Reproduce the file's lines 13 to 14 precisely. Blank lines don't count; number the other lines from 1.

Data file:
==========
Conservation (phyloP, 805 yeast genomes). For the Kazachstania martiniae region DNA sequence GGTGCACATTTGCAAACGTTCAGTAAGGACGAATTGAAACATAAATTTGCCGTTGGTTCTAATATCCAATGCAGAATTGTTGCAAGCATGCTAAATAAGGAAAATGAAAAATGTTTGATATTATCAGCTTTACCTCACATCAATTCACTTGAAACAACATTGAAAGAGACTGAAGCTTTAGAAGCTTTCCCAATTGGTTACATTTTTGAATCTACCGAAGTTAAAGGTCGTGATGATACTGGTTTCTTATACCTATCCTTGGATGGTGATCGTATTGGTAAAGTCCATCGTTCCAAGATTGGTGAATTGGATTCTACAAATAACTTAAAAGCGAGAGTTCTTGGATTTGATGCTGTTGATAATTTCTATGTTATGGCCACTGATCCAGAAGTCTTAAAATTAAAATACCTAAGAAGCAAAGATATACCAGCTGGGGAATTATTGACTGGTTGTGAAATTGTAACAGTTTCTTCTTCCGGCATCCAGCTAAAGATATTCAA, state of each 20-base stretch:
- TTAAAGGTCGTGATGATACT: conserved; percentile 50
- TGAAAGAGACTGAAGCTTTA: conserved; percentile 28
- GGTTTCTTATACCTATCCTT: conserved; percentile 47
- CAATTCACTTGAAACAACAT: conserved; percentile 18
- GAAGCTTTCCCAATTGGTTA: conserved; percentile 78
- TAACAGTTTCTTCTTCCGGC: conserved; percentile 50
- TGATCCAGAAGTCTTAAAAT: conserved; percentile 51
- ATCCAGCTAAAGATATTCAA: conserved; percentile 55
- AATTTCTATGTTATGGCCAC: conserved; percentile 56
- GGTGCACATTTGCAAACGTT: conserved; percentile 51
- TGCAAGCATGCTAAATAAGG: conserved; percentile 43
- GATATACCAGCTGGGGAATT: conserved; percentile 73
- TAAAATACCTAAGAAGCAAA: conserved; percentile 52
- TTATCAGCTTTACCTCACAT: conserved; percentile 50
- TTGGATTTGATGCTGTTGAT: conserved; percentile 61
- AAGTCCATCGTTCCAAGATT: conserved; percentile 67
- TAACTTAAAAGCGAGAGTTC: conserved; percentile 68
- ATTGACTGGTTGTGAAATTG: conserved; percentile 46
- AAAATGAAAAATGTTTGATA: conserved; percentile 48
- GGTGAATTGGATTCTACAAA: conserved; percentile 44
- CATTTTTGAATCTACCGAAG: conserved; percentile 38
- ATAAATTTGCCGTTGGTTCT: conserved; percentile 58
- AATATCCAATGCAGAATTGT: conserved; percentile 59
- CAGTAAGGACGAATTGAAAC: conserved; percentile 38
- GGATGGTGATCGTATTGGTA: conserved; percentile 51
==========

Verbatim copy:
- GATATACCAGCTGGGGAATT: conserved; percentile 73
- TAAAATACCTAAGAAGCAAA: conserved; percentile 52